The rear facade of a house, a gutter, a pleated curtain, an exterior faucet, a withered plant; photographer Mary Gaudin has a way of catching details which all of us see and a lot of us notice yet never think of depicting. Sure, Gaudin also takes pictures of more noticeable objects from more obvious angles but her very special gaze becomes apparent in the surprising details where objects, tools, surfaces, little corners and structures get extra attention through her lens. These types of images seem to be floating somewhere between pure documentation and aesthetic enrichment and this is the enigma that makes her work so captivating.
Mary Gaudin’s work represents architecture, interiors and design mainly, and she collaborates with companies, magazines, publishers and architects. Although based in Europe, throughout the last ten years she has travelled back to her home country New Zealand on numerous occasions to document and photograph a selection of modernist houses. By publishing these images in books made together with architect Giles Reid and writer Matthew Arnold, she sheds light on a distinct and regional style of 20th-century residential architecture, mostly unfamiliar to anyone outside of New Zealand.
At Bautier, we have put these books on display ever since we got acquainted with her work and publications, and just recently, we had the chance to ask her a few questions too. In this week’s Journal Post you can discover the ideas and thoughts behind her photographic output and, if you are not already, get introduced to intriguing examples of modernist homes from down under.
Can you describe your professional path to where you are today, how you got into architectural photography?
Whilst living in London I enrolled in a black & white photography night class at Camberwell College of Art which lead to a degree in photography at Westminster University. The degree was heavily based towards theory and I spent a lot of time delving into architectural journals and reading widely about architecture. The focus on architectural photography originally came from this time but it took me a long time to get there with many twists and turns along the way. After London I moved to the south of France and started gradually to begin working as a photographer. At this time, I also had a blog (remember blogs?!) to keep me focused and to record living in France for the first time. Flickr was also very important as a way of meeting people and sharing work. I became really interested in experimenting with film cameras through Flickr and tried so many different films which are sadly no longer in production. It took a good few years until I found my style and clients began contacting me because of the way I approach architectural photography.
How would you describe your personal approach to architectural photography?
I remember as a kid in 1970’s New Zealand being really aware of spaces, particularly people’s homes. As a child you don’t articulate these feelings but you do absorb them. So, I think I’m always trying to recreate that feeling of walking into a room. It’s emotional and not always about showing the whole space. I mostly use a film camera which is a way of achieving atmosphere in an image.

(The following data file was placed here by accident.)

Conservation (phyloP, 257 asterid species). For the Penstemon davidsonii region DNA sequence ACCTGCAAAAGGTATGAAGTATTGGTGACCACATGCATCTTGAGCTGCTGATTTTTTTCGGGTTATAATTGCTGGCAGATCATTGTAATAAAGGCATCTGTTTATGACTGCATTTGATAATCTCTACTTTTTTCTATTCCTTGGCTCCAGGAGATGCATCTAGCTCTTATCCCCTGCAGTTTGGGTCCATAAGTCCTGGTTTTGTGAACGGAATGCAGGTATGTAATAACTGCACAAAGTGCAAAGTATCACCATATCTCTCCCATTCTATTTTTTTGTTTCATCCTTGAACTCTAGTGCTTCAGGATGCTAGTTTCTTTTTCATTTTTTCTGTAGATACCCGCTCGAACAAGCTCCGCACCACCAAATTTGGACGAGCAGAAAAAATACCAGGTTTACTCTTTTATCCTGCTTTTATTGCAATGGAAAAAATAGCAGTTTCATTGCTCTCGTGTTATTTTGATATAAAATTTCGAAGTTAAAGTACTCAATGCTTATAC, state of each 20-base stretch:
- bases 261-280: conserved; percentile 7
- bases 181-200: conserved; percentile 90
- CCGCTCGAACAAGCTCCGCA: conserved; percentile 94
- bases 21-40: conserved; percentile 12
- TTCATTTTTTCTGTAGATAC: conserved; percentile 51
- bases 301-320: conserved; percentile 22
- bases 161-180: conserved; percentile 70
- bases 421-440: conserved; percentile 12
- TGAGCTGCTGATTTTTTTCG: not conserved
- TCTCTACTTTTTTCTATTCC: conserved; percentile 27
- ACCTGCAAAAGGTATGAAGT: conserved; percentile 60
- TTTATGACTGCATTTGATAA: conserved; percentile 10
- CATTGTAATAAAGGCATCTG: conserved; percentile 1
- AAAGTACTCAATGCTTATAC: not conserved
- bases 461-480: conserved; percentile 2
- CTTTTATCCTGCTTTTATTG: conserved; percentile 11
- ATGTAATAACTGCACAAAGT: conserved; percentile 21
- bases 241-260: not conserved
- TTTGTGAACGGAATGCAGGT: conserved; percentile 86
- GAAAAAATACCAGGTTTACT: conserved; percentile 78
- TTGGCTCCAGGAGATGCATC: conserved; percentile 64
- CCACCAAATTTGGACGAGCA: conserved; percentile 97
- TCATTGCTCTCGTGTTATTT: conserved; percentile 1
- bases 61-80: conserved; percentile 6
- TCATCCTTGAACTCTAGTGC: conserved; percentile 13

At Bautier, we offer several of your books as part of our selection. Many of them showcase houses from New Zealand, can you tell us about this work and the idea of putting forward this architectural heritage from your home country?
Living in France I come back to New Zealand each year. In 2010 my home town of Christchurch had a series of large earthquakes. On one of these trips back, I found that many modernist buildings were being demolished after the quakes. So initially it was a way of highlighting some of these mid-century homes which hadn’t been photographed before.
You have created several books together with architect Giles Reid, how did this collaboration start out and what is special about the work you two are doing together?
Giles is a fellow kiwi living in Europe so we connected as expats over a shared interest in New Zealand architecture. Giles is an expert researcher and architectural sleuth. I love taking photos of buildings he discovers. As we live in different countries Giles and I work together remotely, with the occasional meet up in London. For our book on the Czech architect Henry Kulka we took a couple of trips together to research and photograph some of his European buildings. A highlight was arriving at the Landhaus Khuner house in Austria just after it had been snowing for a week. The house has been run as a hotel by a brother and sister since the 1950s and hasn’t much changed since those days. We stayed in the hotel for a couple of nights and must have sampled most of the menu.
There’s such warmth in your images... Especially wooden elements, both in the architecture and in the objects, seem to play a prominent role in your frames.
Perhaps that’s because I use film to capture these wooden buildings. The images are always slightly soft when you use film. I hadn’t thought of wood as being a prominent part of my work but it’s used a lot in New Zealand architecture.
You currently live in the south of France, what do you appreciate about living and working in this part of the world?
As someone who always lived on an island, I really enjoy living in Europe; living on a continent, with the ease of country to country travel. Last summer my partner and I, plus our dog, went on a road trip to Finland. We travelled through five countries and came back with a car laden with Scandinavian goodies. The south of France is also endlessly rich in culture and the dry, sunny climate is pretty special here too.
All pictures by Mary Gaudin